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Posts Tagged ‘Water’

Temperature Changes in the Ocean

I liked that the field trip was interactive, which helped me learn better. When tide-pooling, I learned a lot about how the temperature of the water changed from Mr. Harty. I also learned this information from the lady inside of Ordione. I learned that the reason the ocean temperature changes is because of the variation of the sun. For example, in the winter time when the sun is in the Northern Hemisphere, the energy input is greatly reduce, therefore lowering the temperatures. The average temperature of the ocean surface waters is about 62.6 degrees. In addition to the temperature of the air, the local currents and wind also affect the ocean temperature. The surface water temperatures obviously change from season to season and year to year change, but the ocean as a whole has increased .1 degrees Fahrenheit in the past 50 years. This change is actually extremely significant, although it is one .1 degrees. It shows that the ocean is warming and this could be alarming and concerning.

    

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Traveling to Odiorne was such an eye-opening experience to the oceanic world. Pushing our nautical knowns we explored the reservatiion and examined different sea-species whether they were a plant, fish, or another creature. One of my favorite things I learned about were the changes of water tempatures of the ocean water we swim in. We learned that we are not swimming in the Atlantic Ocean when we go to the beach, but more specifically The Gulf of Maine. I now know when the best times to make a plunge into the oceanic water and when to not, as the best times are obviously in the summer, but the fall isn’t that bad either! I thought the spring would carry in warmer water than the fall but I was proved wrong. Also I enjoyed accepting knowledge about lobsters as we found a small one. Lobsters travel backwards and don’t use their legs as much as I thought they would, and now I know I’ll be thinking about it when I’m eating my next lobby.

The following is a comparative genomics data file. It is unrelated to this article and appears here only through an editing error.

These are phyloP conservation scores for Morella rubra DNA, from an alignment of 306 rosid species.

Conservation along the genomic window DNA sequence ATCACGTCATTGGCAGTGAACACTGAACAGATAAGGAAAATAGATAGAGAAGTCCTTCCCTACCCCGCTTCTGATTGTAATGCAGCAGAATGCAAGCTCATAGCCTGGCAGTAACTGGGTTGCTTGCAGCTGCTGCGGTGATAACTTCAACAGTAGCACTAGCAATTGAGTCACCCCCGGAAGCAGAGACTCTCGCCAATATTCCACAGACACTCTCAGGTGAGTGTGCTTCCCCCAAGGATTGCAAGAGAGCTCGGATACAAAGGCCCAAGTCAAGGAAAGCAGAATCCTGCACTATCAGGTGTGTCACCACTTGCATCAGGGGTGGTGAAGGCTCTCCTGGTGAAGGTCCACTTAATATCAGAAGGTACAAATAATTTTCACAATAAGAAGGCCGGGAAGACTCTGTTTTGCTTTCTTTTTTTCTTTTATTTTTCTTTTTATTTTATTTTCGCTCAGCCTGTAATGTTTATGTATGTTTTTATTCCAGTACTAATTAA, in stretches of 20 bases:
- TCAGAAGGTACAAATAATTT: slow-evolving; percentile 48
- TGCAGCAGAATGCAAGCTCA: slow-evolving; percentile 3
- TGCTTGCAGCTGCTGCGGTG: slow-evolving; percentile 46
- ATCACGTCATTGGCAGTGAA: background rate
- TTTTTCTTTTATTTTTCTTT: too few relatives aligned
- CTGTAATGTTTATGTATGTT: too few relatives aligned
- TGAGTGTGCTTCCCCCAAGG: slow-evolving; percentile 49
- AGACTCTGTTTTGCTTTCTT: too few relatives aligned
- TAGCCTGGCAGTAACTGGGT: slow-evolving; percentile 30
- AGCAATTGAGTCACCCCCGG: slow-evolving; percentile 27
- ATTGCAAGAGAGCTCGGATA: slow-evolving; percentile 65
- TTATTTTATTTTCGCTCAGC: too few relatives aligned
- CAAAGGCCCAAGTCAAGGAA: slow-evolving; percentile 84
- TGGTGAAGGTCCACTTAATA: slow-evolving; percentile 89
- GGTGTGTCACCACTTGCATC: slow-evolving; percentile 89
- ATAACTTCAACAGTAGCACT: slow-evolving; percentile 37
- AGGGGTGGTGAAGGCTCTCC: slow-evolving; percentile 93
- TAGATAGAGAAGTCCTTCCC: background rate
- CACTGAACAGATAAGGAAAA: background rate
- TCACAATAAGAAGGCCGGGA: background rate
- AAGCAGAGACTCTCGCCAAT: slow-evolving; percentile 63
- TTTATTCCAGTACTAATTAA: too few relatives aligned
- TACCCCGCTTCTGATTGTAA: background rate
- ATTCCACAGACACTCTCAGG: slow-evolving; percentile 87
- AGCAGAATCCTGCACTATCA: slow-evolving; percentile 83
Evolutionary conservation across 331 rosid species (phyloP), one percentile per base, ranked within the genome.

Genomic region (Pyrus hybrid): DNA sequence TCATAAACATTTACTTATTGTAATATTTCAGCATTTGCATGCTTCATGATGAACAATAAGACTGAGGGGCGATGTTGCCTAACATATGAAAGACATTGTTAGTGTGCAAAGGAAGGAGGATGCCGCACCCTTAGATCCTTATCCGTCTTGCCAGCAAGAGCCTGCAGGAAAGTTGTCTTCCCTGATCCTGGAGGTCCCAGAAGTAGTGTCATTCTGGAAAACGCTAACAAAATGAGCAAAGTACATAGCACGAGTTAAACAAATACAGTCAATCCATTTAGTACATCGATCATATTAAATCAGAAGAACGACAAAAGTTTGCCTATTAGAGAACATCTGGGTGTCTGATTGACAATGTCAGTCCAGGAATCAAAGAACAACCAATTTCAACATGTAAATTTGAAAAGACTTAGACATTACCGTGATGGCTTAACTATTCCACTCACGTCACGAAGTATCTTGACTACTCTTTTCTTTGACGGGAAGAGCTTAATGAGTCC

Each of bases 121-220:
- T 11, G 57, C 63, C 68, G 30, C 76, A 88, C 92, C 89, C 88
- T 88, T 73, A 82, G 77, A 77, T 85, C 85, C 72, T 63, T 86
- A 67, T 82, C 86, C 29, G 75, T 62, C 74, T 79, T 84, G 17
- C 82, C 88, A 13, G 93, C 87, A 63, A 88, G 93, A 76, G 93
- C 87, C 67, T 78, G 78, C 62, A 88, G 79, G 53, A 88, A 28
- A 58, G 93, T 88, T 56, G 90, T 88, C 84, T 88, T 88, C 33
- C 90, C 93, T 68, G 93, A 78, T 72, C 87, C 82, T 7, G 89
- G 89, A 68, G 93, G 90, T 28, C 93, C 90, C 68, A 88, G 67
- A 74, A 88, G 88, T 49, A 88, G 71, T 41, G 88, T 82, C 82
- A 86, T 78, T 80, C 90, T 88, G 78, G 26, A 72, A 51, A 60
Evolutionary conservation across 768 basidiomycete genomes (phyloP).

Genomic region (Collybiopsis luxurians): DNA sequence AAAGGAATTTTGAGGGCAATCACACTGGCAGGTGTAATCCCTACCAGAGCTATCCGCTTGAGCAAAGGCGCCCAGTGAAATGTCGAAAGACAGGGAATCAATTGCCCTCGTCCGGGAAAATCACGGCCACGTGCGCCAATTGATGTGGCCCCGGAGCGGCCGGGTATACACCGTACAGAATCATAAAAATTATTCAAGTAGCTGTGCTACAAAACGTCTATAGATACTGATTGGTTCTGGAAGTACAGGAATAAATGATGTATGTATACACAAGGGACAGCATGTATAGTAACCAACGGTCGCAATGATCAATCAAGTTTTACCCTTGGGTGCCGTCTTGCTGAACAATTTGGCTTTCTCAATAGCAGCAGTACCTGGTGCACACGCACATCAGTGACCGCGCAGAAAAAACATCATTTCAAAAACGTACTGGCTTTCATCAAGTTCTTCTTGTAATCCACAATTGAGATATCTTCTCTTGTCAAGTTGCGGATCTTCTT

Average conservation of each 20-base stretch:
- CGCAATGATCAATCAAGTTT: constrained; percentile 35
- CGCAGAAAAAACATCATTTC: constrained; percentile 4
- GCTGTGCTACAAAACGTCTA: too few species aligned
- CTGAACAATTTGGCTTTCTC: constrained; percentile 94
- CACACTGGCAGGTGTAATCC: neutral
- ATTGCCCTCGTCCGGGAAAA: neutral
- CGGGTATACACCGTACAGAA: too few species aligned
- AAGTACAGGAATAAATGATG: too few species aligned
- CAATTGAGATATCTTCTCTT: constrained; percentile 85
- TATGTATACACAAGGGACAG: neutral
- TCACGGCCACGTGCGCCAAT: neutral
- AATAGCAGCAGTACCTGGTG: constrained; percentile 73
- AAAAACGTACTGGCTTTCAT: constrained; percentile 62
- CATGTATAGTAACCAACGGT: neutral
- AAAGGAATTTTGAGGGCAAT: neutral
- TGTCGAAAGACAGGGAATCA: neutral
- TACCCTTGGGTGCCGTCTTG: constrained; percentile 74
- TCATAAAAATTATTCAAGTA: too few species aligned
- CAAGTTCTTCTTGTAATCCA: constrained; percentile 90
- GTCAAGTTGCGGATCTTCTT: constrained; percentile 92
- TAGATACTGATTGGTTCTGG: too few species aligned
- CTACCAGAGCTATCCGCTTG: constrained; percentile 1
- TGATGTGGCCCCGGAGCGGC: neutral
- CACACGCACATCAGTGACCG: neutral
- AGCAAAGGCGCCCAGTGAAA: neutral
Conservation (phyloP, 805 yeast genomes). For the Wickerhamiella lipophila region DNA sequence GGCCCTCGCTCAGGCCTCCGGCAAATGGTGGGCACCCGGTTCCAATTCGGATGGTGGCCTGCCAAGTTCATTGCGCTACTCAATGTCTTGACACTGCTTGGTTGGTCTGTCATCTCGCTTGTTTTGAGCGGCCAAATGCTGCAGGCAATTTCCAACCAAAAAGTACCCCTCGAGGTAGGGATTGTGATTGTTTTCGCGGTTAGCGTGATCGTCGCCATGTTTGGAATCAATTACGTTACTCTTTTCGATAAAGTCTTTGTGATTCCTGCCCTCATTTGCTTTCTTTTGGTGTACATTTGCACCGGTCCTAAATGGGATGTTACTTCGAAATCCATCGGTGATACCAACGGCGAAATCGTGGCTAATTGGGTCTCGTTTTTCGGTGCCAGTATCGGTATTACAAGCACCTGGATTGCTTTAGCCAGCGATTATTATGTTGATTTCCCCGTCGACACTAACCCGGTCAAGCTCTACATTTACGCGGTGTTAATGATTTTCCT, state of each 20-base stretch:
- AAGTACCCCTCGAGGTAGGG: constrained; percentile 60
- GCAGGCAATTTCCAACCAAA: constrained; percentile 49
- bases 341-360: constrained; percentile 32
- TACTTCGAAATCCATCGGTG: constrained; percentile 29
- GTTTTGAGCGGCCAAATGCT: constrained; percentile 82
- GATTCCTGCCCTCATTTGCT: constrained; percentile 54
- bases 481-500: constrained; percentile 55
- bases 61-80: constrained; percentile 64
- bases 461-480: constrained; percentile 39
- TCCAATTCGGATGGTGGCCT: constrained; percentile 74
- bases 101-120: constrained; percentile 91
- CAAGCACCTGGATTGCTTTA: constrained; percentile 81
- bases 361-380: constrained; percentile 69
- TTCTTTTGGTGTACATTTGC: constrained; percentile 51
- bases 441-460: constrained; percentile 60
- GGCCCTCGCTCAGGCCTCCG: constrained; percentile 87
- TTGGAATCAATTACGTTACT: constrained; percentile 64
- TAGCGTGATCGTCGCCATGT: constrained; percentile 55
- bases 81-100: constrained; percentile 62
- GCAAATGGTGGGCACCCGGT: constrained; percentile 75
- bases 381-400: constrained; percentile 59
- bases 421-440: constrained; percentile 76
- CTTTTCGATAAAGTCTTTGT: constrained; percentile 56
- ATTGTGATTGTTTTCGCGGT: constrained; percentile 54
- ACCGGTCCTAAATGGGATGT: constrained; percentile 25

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Sand is always moving. The beaches you might visit everyday are not perminent features. The shape and size of beaches change everyday on a small scale and somtimes drastically over a longer period of time. The changes occur becasue of various reasons but its always because of the sand moving.

In our Oceanography class we looked at different sand samples from around the United States under microscopes and noticed the many differences. Some of the differences are visable to the naked eye and some require the use of a microscope. Here is the list of traits we observed:

  • Color
  • Magnetite
  • Size
  • Texture
  • Wentworth Scale
  • Sorting
  • Composition

A few days after doing our observations we went on a field trip to our local beach. We looked at the sand closely but it did not look any different than the sand we were used to. Although the sand varys greatly around the world, it usually doesnt look very different when the beaches are close to each other. The drastic changes can only seen if one compares sand from different areas across the world. Here is a few examples of the diversity found in beach sand colors.

http://en.wikipedia.org/wiki/Santa_Rosa_Island,_California

http://www.letsgo-hawaii.com/beaches/punaluu.html

source:

http://www.soest.hawaii.edu/GG/ASK/beacherosion.html

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